Krill Companies Agree Not to Fish in Sensitive Area of Antarctic Ocean

July 13, 2018

In a move sparked by a Greenpeace action campaign, Antarctic krill fisheries have agreed to cease fishing in sensitive areas of the Antarctic Ocean.

In a move sparked by a Greenpeace action campaign, Antarctic krill fisheries have agreed to cease fishing in sensitive areas of the Antarctic Ocean.

While not every fishery has pledged its support, an estimated 85% of krill fisheries are in. They include Aker BioMarine, Rimfrost, CNFC, Insung, and Pesca Chile.

Commercial krill fishing is a decades old practice, supported in part by aquaculture and dietary supplement markets. In recent years, krill oil has emerged as an alternative to fish oil supplements because krill contain high amounts of omega-3 fatty acids.

As much as krill serves humans, it’s an integral part of Antarctica’s food web and so it must be protected. Penguins, seals, whales, and other marine animals rely on steady populations of krill for their diet.

The krill fisheries mentioned in this article have agreed to not fish in huge areas near the Antarctic Peninsula; to create seasonal buffer zones to protect breeding colonies; and to support scientific efforts in other ways. Some, if not all, companies will have to change their harvesting patterns as a result, and it remains to be seen whether this influences krill prices in the future.

“Safeguarding the Antarctic ecosystem in which we operate is part of who we are, and efforts to take care of the environment in which we harvest [are] and always [have] been part of our long-term business and pricing strategy,” said Aker BioMarine (Oslo, Norway) executive vice president Kristine Hartmann in an interview with Nutritional Outlook.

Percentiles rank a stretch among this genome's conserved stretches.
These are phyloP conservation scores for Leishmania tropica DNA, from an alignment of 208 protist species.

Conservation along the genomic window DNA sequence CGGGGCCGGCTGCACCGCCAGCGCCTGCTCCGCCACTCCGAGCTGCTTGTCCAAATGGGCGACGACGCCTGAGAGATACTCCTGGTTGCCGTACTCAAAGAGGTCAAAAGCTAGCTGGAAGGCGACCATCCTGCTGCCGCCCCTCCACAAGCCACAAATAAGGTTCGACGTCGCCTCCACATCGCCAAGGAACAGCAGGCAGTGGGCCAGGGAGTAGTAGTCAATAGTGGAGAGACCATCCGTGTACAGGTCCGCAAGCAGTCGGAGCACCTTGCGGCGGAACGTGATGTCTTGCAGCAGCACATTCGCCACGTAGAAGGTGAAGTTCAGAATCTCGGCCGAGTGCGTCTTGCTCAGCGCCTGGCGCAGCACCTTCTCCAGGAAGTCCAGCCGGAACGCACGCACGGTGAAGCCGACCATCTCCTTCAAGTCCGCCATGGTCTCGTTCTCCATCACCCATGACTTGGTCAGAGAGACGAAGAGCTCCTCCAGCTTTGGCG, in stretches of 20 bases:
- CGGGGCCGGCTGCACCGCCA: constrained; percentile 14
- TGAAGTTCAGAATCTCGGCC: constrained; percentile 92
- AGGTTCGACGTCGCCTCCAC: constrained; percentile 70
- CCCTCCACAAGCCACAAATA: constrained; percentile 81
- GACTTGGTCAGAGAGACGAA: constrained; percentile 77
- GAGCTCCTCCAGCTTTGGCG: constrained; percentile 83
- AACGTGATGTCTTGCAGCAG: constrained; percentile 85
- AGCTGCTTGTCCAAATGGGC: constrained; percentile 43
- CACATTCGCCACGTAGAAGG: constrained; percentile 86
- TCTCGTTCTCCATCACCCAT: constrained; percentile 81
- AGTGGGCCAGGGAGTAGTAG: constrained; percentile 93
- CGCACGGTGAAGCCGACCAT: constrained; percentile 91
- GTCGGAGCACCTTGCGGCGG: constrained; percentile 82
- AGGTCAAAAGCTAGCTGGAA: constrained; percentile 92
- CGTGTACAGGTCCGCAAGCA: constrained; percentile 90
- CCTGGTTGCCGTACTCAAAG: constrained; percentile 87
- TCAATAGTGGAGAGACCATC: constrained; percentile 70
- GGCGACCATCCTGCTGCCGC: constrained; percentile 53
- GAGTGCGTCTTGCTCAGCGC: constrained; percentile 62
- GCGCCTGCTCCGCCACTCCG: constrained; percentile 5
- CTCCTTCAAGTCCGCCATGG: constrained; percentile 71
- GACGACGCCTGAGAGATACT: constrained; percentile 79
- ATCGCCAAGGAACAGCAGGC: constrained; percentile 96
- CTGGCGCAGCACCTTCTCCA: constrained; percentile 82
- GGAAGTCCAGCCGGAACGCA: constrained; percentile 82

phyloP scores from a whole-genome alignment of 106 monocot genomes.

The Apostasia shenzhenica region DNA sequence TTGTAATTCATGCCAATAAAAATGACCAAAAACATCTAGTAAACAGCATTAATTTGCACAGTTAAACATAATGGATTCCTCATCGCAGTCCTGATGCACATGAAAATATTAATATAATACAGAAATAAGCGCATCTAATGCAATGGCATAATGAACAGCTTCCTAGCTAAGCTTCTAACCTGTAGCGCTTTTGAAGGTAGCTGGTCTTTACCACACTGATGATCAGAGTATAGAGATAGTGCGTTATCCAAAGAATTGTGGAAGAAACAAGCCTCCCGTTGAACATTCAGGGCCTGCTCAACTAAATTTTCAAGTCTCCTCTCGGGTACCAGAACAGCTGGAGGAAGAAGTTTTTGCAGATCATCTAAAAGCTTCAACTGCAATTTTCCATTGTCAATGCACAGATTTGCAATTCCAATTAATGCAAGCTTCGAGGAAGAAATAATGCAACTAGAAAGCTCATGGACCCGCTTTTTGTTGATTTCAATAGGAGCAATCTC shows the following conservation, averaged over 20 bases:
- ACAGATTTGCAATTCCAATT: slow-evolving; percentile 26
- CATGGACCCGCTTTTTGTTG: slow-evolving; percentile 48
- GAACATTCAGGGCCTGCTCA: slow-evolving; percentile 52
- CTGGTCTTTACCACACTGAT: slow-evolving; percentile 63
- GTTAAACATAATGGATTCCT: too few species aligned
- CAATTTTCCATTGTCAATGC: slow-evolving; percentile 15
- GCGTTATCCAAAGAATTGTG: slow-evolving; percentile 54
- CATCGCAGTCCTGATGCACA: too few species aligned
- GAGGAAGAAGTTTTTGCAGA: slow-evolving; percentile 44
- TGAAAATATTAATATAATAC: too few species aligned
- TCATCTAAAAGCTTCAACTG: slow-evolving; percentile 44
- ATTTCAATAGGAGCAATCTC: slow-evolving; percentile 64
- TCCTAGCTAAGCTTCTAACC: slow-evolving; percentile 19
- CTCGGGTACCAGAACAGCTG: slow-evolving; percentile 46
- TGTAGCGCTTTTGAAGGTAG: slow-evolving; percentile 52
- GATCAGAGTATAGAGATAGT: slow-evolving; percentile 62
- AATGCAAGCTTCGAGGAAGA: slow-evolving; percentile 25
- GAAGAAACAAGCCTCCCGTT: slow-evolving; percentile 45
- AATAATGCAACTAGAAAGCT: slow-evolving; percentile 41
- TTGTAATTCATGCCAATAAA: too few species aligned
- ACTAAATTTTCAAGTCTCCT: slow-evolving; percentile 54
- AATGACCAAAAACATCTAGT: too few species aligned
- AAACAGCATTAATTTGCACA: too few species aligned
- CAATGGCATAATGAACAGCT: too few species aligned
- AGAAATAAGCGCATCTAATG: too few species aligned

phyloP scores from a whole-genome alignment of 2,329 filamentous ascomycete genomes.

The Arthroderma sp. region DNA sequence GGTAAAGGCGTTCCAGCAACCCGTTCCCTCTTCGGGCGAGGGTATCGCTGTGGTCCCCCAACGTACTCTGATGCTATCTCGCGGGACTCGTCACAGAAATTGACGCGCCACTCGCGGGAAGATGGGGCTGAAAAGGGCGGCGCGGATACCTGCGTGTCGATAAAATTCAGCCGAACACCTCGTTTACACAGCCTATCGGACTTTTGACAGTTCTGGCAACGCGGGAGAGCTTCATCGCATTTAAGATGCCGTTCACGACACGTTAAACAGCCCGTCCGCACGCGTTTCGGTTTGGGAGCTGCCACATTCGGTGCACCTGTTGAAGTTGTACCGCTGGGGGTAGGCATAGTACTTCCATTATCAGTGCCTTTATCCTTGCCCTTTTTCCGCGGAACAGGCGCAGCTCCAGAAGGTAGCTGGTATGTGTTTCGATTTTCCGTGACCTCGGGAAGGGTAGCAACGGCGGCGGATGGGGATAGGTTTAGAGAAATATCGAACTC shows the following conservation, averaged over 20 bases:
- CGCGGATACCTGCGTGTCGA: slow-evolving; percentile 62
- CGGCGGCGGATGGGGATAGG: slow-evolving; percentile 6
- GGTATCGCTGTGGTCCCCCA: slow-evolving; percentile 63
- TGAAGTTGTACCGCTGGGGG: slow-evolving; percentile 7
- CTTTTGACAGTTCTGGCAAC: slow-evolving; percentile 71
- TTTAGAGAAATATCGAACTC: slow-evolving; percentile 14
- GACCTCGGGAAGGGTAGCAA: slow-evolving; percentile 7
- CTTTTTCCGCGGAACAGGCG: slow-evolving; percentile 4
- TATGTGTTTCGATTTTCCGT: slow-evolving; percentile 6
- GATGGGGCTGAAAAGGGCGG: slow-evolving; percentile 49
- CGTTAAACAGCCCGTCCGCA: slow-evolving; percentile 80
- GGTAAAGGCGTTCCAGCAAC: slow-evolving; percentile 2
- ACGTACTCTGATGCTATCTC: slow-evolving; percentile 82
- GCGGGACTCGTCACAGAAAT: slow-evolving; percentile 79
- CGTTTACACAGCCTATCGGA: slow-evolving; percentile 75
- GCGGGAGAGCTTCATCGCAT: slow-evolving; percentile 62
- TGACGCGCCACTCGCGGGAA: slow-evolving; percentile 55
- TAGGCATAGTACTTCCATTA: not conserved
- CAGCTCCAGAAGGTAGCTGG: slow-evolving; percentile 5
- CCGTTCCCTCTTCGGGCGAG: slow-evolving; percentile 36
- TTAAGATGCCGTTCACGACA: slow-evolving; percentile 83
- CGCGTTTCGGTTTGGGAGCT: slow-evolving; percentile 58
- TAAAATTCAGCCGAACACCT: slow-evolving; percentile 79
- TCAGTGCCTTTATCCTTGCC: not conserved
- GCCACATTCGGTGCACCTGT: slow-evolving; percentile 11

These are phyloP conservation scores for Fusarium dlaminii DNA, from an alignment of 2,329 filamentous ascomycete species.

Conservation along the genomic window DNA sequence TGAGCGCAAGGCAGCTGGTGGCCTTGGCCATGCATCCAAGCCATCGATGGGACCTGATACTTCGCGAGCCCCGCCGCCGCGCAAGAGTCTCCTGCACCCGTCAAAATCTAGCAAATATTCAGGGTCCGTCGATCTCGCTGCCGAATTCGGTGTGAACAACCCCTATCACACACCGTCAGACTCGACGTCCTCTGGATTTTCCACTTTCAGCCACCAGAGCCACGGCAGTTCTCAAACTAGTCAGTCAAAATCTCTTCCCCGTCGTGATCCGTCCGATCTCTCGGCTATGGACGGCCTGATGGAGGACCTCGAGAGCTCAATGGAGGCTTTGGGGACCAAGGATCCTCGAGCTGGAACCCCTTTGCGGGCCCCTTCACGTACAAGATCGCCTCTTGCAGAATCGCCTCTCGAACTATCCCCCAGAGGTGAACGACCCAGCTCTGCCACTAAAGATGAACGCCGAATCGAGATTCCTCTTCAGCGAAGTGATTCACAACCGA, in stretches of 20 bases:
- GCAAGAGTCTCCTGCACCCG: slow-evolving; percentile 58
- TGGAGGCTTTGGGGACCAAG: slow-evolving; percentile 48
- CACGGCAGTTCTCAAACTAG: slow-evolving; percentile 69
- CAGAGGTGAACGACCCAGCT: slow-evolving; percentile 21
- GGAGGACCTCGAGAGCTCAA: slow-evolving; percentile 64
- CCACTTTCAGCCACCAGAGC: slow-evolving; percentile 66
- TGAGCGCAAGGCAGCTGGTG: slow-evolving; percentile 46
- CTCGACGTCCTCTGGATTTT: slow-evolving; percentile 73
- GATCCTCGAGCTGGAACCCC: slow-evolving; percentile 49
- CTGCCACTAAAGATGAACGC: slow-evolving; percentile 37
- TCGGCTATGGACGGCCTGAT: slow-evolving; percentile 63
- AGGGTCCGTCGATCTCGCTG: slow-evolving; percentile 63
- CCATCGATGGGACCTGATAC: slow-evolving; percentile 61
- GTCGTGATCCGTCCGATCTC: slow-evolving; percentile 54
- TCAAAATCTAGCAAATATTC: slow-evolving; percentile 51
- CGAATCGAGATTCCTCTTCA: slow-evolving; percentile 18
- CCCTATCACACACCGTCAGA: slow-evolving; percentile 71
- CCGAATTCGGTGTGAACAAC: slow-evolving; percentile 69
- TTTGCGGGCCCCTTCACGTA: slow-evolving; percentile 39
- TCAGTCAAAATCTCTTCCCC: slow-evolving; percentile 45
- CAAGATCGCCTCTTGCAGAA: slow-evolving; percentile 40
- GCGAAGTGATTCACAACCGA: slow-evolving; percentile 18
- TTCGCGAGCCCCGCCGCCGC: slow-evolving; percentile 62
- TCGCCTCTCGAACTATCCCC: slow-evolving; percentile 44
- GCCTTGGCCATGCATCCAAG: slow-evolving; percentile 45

Because not all fisheries-krill or otherwise-have signed onto the voluntary agreement, the pledging companies hope consumers will take notice of their efforts and shop accordingly.

The changing state of business in the Antarctic likely will not be limited to just a few krill fisheries, though. In October, the Commission for the Conservation of Antarctic Marine Living Resources, which regulates all of Antarctic fishing, will decide on whether or not to establish an Antarctic Ocean Sanctuary. It would prohibit fishing of any kind in a protected portion of the Antarctic Ocean spanning 1.8 million square kilometers.

Greenpeace’s krill protection campaign was backed by 1.7 million people around the world. It’s part of a series of actions that could be vital in ensuring the survival of krill and their global markets for years to come. The krill fisheries that made their collective pledge represent the Association of Responsible Krill (ARK) harvesting companies.